The New Delhi Consensus
NEW DELHI – One of the more remarkable (though largely unremarked) developments in recent Indian politics has been the startling shift in the country’s discourse about capitalism. As in many developing countries, “self-reliance” and economic self-sufficiency were India’s national mantras after independence – and, in India’s case, remained so for more than four decades. Whereas most Westerners axiomatically associate capitalism with freedom, India’s nationalists associated it with slavery. After all, the British East India Company, that harbinger of capitalism, had come to trade and stayed to rule.
One of the lessons that history teaches us is that history often teaches us the wrong lessons. For India’s nationalist leaders, this meant that every foreigner with a briefcase should be viewed as the thin edge of a neo-imperial wedge.
This had serious implications for India’s role in the world economy. Instead of integrating India into the global capitalist system, as only a handful of post-colonial countries – for example, Singapore – chose to do, India’s leaders (and those of most former colonies) were convinced that the political independence that they had fought for could be guaranteed only through economic independence.
As a result, self-reliance became the official credo, protectionist barriers went up, and India spent 45 years largely divorced from global trade and investment flows. Bureaucrats, not businessmen, controlled the “commanding heights” of the economy, and India shackled itself to statist controls that emphasized distributive justice over economic growth, stifled free enterprise, and discouraged foreign investment. While the “Asian tigers” roared ahead, the Indian economy sputtered along, growing at a 2-3% annual rate. Economists spoke derisively of a “Hindu rate of growth.”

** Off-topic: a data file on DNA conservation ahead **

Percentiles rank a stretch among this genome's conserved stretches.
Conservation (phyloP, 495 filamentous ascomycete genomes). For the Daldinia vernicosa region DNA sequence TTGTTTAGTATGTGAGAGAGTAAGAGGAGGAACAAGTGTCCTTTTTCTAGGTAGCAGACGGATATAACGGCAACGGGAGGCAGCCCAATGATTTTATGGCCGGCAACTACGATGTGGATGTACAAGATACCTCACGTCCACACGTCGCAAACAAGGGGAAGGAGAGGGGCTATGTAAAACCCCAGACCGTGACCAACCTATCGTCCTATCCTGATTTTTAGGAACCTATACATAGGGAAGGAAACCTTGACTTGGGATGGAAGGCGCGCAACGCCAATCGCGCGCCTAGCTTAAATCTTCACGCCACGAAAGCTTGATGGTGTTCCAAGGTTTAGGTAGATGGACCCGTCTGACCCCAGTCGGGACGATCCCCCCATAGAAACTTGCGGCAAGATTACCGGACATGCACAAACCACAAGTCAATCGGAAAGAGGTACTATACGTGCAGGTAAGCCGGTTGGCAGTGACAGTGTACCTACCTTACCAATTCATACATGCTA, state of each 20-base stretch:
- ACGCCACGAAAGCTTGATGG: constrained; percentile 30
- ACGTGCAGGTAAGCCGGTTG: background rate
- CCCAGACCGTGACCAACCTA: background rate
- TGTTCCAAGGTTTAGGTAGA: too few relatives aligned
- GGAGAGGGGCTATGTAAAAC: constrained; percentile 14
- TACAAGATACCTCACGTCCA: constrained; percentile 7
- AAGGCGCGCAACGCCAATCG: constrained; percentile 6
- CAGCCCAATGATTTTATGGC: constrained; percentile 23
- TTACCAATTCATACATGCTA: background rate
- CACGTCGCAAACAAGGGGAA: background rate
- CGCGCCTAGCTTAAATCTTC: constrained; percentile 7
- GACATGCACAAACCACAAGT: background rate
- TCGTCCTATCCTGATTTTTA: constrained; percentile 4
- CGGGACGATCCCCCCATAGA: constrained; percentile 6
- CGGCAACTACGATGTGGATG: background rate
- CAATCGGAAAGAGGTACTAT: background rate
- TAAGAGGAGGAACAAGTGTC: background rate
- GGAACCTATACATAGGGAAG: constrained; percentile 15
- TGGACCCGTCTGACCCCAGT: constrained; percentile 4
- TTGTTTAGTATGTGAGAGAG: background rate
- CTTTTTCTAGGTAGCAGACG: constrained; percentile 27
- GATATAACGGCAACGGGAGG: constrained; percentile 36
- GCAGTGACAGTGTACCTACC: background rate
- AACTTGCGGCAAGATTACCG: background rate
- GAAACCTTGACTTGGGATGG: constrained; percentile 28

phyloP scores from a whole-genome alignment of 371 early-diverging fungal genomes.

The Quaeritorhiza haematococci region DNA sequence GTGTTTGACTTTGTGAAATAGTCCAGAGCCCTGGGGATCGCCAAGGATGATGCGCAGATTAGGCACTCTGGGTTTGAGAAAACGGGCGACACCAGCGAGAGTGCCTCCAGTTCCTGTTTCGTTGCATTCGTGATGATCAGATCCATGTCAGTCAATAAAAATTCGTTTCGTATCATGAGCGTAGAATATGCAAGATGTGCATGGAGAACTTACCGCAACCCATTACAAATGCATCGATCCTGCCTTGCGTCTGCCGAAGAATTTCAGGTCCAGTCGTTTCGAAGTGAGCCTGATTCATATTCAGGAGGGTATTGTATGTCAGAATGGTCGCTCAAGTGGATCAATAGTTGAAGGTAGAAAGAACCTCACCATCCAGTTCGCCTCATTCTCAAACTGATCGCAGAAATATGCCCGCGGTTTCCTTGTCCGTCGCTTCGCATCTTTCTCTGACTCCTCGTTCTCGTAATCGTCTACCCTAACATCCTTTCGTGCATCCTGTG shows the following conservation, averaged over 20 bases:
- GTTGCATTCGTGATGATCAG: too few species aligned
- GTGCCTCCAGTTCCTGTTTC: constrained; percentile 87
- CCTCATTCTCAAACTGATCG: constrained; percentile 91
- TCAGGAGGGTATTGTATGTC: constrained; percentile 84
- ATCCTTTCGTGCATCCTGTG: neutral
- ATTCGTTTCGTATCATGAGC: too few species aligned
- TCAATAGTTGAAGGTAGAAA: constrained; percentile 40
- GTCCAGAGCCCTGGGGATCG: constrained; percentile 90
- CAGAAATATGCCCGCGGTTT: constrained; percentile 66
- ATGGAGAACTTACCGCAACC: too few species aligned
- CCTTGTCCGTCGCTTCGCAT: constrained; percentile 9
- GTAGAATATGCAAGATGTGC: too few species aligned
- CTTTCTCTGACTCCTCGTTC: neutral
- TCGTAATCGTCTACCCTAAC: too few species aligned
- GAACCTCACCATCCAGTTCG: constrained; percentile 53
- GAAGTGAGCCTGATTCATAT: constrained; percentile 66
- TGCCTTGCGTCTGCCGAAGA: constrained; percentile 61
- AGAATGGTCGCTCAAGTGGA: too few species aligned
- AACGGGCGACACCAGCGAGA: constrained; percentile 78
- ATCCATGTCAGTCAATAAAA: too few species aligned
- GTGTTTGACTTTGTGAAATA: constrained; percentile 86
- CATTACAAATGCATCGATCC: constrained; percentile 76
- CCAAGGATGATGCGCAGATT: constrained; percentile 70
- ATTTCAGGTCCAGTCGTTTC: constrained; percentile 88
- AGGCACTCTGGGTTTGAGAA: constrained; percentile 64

“Self-reliance” guaranteed both political freedom and freedom from economic exploitation. The result was that for most of the first five decades after independence, India, despite the best of intentions, pursued an economic policy of subsidizing unproductivity, regulating stagnation, and redistributing poverty. We called this socialism.
Indian-style socialism was a compound of nationalism and idealism. It embodied the conviction that goods and services vital to Indians’ economic well-being must remain in Indian hands – and not in the hands of Indians seeking to profit from producing and selling such goods and services, but rather in the disinterested hands of the state, the father and mother to all Indians.
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Given this mindset, performance was not a relevant criterion for judging the utility of the public sector. Inefficiencies were masked by generous subsidies from the national treasury, and a combination of vested interests – socialist ideologues, bureaucratic managers, trade unions, and monopolies – kept it beyond political criticism.